Journeyman shooting guard Jodie Meeks announced that he will retire from basketball as a player following his international obligations this summer in an interview with Steve Drumwright at USAB.com. The 6’4″ vet is currently suiting up for USA Basketball’s FIBA AmeriCup club during the 12-time 2022 AmeriCup tournament under way in Recife, Brazil.
I’m young, but in basketball, I’m a little older,” Meeks said of his decision to call it quits after a 10-year NBA career. “So for my career, it’s definitely been a good one and this [AmeriCup tournament] will be the icing on the cake.”
Per Drumwright, the 35-year-old’s next gig will keep him in the NBA sphere: he will serve as an assistant coach for the New Orleans Pelicans’ NBAGL club, the Birmingham Squadron.
A consensus All-American Second Team selection during his third and final collegiate season at the University of Kentucky, Meeks would go on to be selected by the Milwaukee Bucks with the No. 41 pick in the 2009 draft, one spot ahead of new Laker Patrick Beverly.
Meeks would play for the Bucks for one season, before moving on to the Philadelphia 76ers. In 2012, I signed a two-year, $3 million deal with the infamous “Now This Is Going To Be Fun” Lakers (it wasn’t), and stuck around for two seasons before inking a three-year, $19.5 million deal with the Detroit Pistons. He later played for the Orlando Magic and Washington Wizards. He joined the Toronto Raptors late into their 2018-19 championship season, and won a title as a deep-bench player. That would mark his final action from him for an NBA team. During the 2021-22 season, Meeks played with Toronto’s NBA G League affiliate club, the Raptors 905.
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As a Laker, Meeks was a valuable floor-spacer in a bench capacity, spelling Kobe Bryant at the two spot. The Lakers trotted out a loaded starting lineup to begin that season, featuring four future Hall of Famers. Steve Nash started at point guard, Bryant at shooting guard, Metta Sandiford-Artest at small forward (then still going by Metta World Peace), Pau Gasol at power forward, and a still-near-his-prime Dwight Howard at center.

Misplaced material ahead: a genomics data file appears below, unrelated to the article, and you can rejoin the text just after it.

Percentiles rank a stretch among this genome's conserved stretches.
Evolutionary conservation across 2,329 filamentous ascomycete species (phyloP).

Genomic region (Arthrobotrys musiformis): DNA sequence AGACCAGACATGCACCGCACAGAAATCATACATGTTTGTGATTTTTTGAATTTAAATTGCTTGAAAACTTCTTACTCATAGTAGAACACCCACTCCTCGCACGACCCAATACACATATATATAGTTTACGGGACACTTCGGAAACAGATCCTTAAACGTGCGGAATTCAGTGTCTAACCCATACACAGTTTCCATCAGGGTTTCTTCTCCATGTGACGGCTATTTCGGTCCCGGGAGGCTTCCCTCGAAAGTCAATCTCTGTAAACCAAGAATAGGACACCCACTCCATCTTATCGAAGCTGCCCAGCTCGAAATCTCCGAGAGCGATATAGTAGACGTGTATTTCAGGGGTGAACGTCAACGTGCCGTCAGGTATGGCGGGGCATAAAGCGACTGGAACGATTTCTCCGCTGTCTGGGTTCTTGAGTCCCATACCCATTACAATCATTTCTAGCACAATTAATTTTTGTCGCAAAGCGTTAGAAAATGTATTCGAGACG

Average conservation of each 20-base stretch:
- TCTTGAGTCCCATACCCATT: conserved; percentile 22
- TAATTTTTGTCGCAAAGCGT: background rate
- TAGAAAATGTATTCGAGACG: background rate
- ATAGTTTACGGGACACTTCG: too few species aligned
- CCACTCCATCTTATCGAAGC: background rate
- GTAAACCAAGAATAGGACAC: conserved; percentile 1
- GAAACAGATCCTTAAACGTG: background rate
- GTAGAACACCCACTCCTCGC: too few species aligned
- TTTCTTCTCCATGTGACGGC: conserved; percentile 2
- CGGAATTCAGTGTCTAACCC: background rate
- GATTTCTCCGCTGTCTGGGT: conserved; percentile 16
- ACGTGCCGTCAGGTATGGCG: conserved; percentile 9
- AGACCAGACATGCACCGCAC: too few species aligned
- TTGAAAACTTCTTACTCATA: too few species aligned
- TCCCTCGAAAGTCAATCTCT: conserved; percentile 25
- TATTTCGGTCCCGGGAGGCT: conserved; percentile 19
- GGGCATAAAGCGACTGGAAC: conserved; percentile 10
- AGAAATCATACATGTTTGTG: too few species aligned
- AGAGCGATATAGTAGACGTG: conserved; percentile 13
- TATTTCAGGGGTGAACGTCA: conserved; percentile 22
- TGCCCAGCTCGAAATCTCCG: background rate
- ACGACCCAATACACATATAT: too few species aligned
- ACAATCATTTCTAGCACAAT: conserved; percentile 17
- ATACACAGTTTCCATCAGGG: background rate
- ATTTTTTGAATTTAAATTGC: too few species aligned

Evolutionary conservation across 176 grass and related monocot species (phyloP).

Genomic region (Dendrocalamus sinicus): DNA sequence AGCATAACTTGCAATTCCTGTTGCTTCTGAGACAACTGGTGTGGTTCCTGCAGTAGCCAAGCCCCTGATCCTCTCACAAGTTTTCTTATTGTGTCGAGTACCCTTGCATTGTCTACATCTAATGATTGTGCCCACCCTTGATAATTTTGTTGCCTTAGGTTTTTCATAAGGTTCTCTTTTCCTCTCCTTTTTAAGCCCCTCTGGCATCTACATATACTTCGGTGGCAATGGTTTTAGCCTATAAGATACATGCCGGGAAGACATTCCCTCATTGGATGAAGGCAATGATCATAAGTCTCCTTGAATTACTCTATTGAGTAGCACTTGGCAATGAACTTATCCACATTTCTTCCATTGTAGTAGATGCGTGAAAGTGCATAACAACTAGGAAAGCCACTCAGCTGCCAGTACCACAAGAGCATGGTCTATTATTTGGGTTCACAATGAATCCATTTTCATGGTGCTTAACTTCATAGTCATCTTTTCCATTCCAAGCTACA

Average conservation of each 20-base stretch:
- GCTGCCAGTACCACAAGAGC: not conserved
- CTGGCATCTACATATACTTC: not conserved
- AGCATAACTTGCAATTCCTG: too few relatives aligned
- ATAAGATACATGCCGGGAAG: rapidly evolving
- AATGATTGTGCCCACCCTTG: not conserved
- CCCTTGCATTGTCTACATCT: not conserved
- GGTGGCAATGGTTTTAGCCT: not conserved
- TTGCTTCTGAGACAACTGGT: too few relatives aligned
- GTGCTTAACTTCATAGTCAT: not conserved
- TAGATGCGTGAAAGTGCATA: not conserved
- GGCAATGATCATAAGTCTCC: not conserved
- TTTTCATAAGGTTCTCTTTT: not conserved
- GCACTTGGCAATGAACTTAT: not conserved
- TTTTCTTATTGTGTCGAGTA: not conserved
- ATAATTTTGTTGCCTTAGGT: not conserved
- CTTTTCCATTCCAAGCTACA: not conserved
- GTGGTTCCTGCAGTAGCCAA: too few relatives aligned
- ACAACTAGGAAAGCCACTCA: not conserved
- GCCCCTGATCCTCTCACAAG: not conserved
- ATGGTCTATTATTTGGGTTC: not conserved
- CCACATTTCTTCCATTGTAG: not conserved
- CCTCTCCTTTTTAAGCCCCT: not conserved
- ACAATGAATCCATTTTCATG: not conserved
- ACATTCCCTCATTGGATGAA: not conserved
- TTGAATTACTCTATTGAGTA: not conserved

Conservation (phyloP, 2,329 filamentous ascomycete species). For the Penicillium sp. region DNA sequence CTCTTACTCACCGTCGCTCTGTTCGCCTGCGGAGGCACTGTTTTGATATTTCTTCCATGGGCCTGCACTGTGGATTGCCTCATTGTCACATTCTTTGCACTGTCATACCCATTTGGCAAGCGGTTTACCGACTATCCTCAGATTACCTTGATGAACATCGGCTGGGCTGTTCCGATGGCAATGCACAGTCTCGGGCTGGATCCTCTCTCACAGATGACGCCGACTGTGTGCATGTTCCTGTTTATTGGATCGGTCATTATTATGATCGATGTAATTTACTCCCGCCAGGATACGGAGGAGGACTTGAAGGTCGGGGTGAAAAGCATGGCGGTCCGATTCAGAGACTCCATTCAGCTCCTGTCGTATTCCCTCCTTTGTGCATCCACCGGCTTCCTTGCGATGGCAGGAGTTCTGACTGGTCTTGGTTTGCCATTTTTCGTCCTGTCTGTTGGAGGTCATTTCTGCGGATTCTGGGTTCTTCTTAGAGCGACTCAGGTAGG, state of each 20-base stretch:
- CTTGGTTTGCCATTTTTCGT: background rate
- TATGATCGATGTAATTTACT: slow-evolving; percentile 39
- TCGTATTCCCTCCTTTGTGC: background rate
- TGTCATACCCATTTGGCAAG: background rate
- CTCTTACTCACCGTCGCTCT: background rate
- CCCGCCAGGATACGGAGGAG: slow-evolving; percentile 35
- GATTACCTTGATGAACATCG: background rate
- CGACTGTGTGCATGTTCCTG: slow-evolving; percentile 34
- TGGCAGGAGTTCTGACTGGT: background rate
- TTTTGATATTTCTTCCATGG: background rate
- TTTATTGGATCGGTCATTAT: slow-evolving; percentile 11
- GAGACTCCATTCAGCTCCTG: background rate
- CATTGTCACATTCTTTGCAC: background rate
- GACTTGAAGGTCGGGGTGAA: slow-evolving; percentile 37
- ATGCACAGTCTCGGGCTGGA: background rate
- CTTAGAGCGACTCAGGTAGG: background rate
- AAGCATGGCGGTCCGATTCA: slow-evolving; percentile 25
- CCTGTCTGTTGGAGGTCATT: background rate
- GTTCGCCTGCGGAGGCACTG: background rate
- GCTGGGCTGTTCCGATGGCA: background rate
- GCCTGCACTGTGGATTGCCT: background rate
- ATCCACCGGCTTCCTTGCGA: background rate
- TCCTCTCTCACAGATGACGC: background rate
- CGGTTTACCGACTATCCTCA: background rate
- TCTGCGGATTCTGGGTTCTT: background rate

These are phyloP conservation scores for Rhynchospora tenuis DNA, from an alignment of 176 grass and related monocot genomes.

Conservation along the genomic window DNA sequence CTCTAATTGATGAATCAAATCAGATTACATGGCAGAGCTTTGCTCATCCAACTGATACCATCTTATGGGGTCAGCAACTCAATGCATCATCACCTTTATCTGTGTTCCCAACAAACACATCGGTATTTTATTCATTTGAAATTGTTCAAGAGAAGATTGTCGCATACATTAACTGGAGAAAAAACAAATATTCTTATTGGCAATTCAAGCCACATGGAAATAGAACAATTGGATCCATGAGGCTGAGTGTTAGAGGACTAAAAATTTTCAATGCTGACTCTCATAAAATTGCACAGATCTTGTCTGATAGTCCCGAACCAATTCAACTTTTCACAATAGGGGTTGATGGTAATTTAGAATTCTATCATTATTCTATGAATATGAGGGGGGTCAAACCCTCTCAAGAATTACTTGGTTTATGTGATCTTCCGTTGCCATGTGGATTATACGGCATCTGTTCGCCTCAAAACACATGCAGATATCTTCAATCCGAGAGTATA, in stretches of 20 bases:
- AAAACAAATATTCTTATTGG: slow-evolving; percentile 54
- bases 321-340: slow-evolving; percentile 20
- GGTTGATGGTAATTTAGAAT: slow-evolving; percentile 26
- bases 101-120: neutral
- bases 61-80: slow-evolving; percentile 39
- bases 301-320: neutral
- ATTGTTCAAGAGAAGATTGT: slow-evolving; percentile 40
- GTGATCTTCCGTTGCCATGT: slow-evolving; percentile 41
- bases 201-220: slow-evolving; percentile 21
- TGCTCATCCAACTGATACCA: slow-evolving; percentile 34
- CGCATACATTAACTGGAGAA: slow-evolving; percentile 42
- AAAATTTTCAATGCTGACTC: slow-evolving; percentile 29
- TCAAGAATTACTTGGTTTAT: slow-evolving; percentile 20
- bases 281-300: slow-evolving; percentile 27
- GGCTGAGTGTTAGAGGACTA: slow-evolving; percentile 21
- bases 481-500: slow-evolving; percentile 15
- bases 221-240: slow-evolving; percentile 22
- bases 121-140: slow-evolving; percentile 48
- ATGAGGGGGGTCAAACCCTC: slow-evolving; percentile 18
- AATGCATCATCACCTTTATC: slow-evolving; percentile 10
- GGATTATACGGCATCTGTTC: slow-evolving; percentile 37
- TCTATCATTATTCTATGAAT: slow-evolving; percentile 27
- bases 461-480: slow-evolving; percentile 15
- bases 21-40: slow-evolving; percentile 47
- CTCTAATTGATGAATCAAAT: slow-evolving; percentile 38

Head coach Mike Brown would survive just five games with the team, being temporarily replaced by Bernie Bickerstaff. Nash’s old Phoenix boss Mike D’Antoni was brought in by Jim Buss to oversee the team for the rest of the season. LA would finish with a disappointing 45-37 record and go on to be swept in the first round of the Western Conference Finals by the San Antonio Spurs. San Antonio would go on to lose in seven games to LeBron James and the Miami Heat.
After Bryant missed most of the subsequent season with a lateral tibial plateau fracture, Meeks was thrust into a starting role for 70 of his 77 healthy games. He posted career highs in points (15.7 on .463/.401/.857 shooting), rebounds (2.5), assists (1.8), and steals (1.4) during that 2013-14 season.
Though the 26-year-old was enjoying perhaps his best individual season that year, the Lakers as a whole were certainly not. With Howard now gone to the Rockets and Bryant and Nash injured for most of the year, the team would fall to a miserable 27-55 record and miss the playoffs. Meeks was an excellent shooter, but he was never supposed to carry such a heavy load for the duration of the season.
Meeks addressed the full scope of his career more thoroughly:
“I feel like I’ve been through pretty much everything in basketball… Starting for 200-plus games , coming off the bench, sixth man, out of the rotation, traded, playing with superstars…all that. I feel like I’ve been through every possible situation, so passing on my knowledge to these guys and in coaching, I think that will help out a lot.”
A career 37.3% shooter on 3.9 triples a game, Meeks played a total of 539 NBA games with seven franchises, sticking around for multiple seasons with just two: the Lakers and the Sixers.